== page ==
Yet House Minority Leader Nancy Pelosi (D-Calif.) shouldn't be eyeing the speaker's gavel just yet.
The party leading the generic ballot has performed worse than the final polling average in several midterm elections since 2000. In 2010, even in a wave year that delivered 63 seats to the GOP, the Republicans lost almost 3 percentage points off their final national polling average. In 2006, even while taking the House, the Democrats lost almost 4 points from the election eve number. Of course, this hasn't always been the case: Republicans outperformed their expectations by almost 3 points in 2002, when George W. Bush had a 68 percent approval rating, and in 2014, when Barack Obama was close to the worst numbers of his entire presidency.
The lesson for Democrats should be that their final numbers may not be as rosy as the pre-election polling might indicate. In political science, a curiosity called "Fenno's Paradox" may explain some of this: Americans tend to disapprove of the performance of Congress even while liking their own representative. Big gains for the opposition party may ultimately involve the president's voters staying home because they are demoralized, rather than millions of Americans switching their votes from one election to the next. In 2014, fewer than 37 percent of eligible voters turned out to cast a ballot, and we'll never know what the other 63 percent would have done. All we know is they didn't care enough to show up.
This year, it's the Democrats who have opened up an enormous lead in generic Congressional ballot polling, leading the RealClearPolitics polling average by 10 percent. If historical patterns hold up, and President Trump's approval rating continues its gradual descent into the 20s, Democrats should add a few points to that lead as the elections approach, especially if Republicans succeed in enacting one of their detested policy proposals into law. And while polls are not the word of God, generic balloting has generally been predictive of outcomes, even this far out.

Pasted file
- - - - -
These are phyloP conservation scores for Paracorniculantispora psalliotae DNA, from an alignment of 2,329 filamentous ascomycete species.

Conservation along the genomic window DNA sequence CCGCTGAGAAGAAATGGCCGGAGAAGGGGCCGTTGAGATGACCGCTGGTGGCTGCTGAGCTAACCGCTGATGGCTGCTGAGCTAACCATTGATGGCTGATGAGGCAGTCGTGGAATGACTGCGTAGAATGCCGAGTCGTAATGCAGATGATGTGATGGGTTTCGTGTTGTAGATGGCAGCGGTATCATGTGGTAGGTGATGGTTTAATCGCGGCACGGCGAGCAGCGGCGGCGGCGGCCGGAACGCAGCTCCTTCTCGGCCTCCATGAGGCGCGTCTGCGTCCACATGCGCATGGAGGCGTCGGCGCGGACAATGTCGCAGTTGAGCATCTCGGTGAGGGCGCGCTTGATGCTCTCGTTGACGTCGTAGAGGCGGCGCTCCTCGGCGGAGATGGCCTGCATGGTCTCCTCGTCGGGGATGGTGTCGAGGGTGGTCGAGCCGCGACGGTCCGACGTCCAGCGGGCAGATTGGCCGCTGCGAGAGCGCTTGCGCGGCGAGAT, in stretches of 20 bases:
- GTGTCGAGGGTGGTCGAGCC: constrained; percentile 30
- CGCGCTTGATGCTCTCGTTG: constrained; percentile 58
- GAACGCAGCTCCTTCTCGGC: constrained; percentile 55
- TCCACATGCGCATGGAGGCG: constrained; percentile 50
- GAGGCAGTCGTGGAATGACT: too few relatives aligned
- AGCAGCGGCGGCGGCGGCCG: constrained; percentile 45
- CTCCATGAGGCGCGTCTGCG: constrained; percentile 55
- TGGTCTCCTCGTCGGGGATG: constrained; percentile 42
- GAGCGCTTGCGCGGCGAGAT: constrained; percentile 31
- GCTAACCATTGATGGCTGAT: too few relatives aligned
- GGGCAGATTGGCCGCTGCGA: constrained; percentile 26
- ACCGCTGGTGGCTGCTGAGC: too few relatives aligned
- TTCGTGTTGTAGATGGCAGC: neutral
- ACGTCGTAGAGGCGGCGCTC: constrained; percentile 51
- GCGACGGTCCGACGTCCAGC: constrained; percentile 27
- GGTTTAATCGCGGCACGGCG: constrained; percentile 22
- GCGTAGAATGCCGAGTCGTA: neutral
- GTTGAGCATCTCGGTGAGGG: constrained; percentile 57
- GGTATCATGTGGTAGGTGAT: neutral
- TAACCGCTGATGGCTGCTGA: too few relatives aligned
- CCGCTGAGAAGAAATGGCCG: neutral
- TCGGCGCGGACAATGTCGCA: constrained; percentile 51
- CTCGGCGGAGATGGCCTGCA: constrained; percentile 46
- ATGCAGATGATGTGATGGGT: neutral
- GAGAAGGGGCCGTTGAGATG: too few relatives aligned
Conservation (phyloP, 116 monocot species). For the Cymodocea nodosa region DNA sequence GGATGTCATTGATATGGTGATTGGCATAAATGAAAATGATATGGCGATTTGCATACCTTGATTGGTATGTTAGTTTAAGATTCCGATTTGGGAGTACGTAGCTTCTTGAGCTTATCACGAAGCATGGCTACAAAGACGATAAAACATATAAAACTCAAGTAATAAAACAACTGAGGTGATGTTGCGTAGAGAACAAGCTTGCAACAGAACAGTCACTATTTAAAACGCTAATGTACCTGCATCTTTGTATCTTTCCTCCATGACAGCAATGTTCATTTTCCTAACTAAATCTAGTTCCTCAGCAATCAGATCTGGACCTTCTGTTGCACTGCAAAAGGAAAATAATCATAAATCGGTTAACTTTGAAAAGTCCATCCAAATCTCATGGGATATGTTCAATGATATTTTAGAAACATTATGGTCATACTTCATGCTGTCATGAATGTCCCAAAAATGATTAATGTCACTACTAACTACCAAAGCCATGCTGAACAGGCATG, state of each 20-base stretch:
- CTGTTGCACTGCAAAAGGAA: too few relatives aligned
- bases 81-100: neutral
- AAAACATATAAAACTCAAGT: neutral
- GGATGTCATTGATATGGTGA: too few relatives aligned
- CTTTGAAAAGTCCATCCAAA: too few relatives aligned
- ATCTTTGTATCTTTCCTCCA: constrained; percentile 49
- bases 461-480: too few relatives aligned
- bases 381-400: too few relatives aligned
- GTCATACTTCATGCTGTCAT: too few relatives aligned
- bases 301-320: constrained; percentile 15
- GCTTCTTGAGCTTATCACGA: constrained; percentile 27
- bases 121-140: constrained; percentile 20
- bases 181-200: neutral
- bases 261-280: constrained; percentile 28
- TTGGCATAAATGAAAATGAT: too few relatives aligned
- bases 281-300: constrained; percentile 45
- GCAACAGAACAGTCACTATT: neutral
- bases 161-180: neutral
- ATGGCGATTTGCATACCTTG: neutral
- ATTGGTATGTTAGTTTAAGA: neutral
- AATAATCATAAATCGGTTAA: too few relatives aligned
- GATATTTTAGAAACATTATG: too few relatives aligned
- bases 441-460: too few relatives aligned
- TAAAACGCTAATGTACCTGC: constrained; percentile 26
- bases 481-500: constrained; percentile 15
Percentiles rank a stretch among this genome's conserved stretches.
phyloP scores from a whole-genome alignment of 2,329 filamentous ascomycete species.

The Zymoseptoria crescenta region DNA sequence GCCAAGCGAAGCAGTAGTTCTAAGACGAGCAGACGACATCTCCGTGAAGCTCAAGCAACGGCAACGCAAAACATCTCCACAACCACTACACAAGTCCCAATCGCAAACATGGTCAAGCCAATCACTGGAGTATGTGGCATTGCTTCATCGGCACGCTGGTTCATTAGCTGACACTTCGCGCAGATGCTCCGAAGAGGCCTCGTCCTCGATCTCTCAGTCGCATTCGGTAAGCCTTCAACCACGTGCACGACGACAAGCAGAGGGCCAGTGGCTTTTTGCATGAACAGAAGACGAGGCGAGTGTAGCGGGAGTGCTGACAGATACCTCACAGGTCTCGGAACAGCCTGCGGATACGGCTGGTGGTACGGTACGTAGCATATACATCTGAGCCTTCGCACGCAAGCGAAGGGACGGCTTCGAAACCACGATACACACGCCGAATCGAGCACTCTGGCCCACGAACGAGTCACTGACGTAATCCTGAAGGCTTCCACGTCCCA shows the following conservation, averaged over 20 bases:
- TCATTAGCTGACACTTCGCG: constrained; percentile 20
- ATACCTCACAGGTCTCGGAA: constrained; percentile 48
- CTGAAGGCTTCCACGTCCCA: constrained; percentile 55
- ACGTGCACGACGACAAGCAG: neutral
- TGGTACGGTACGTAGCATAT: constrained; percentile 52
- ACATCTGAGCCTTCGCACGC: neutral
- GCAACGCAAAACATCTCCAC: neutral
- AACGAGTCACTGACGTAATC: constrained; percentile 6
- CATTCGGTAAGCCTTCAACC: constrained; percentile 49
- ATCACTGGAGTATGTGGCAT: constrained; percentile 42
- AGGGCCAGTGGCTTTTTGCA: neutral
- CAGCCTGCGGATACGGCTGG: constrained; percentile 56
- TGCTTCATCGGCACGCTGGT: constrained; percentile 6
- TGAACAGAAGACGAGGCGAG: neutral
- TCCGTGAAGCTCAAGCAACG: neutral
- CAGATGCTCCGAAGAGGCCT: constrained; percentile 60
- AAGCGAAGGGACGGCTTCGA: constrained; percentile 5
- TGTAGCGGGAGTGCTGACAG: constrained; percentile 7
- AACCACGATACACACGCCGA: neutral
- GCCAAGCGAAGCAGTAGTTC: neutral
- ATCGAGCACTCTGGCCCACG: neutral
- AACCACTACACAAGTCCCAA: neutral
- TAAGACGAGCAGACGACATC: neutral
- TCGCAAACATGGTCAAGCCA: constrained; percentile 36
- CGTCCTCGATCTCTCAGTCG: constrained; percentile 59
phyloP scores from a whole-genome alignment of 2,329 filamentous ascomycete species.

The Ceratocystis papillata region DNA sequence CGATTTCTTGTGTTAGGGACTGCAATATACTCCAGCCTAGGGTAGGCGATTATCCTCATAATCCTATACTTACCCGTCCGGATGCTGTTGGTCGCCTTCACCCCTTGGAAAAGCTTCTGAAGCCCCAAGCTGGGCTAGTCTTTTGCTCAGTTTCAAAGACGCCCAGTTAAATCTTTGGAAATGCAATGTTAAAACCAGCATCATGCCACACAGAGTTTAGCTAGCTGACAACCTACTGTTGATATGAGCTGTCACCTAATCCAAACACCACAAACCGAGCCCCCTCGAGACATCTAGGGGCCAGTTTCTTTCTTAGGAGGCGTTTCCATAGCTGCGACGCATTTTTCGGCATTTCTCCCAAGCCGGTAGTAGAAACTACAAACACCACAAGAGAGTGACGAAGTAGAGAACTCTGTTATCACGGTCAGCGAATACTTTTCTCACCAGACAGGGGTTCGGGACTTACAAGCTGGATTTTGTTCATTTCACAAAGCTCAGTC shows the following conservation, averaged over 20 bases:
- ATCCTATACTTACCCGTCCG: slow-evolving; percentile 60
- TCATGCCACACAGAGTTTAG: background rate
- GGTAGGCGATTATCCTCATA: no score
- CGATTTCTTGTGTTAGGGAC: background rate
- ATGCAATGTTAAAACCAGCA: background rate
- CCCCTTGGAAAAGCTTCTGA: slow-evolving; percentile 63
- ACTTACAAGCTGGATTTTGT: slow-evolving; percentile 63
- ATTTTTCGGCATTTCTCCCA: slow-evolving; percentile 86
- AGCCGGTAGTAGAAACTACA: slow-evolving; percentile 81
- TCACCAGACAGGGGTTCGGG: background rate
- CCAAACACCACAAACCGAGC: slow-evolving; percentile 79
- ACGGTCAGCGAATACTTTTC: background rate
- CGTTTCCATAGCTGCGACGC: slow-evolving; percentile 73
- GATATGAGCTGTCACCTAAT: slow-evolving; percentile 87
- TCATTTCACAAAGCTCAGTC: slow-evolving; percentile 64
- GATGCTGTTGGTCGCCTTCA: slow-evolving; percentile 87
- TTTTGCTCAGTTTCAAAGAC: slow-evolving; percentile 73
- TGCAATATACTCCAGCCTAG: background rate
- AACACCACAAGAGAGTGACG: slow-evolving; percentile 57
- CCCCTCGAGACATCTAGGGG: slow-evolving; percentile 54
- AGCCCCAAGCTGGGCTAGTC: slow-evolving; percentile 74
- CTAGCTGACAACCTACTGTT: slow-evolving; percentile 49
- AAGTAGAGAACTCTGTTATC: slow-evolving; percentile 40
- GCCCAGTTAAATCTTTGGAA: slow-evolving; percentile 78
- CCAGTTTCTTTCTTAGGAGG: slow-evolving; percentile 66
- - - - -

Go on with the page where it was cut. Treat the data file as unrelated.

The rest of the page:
You might be thinking, who cares what the exact number is? A win is a win is a win, and whether it's 12 percent or 8 percent, Democrats are looking good. Yet small fluctuations in these polling numbers are even more important than they might seem. The sweeping power achieved by the GOP in 2010 allowed them to draw Congressional district maps unopposed in a number of important swing states, including Wisconsin, Pennsylvania, Virginia, Ohio, and North Carolina. This ingenious plan allowed the GOP to hold onto the House despite losing the national popular vote in 2012, and has given them a greater share of power than they should have achieved according to their vote totals in every election since. The clustering of Democratic voters also poses a problem for Democratic challengers, since so many districts are uncompetitive to begin with. Analysts who have studied the question believe that the combination of gerrymandering and clustering means that Democrats might need to win the national House popular vote by at least 7 percent, or even as much as 13 percent, to have a real chance of taking the House.
That's a tall order, even if the president deliberately steps in it every day from now to next November. Democrats are going to have to remain unified for another long year, recruit quality candidates in districts that in some cases didn't even have a challenger last year, and craft a winning national policy message that can be heard over the sound of whatever grenade President Trump sets off every morning.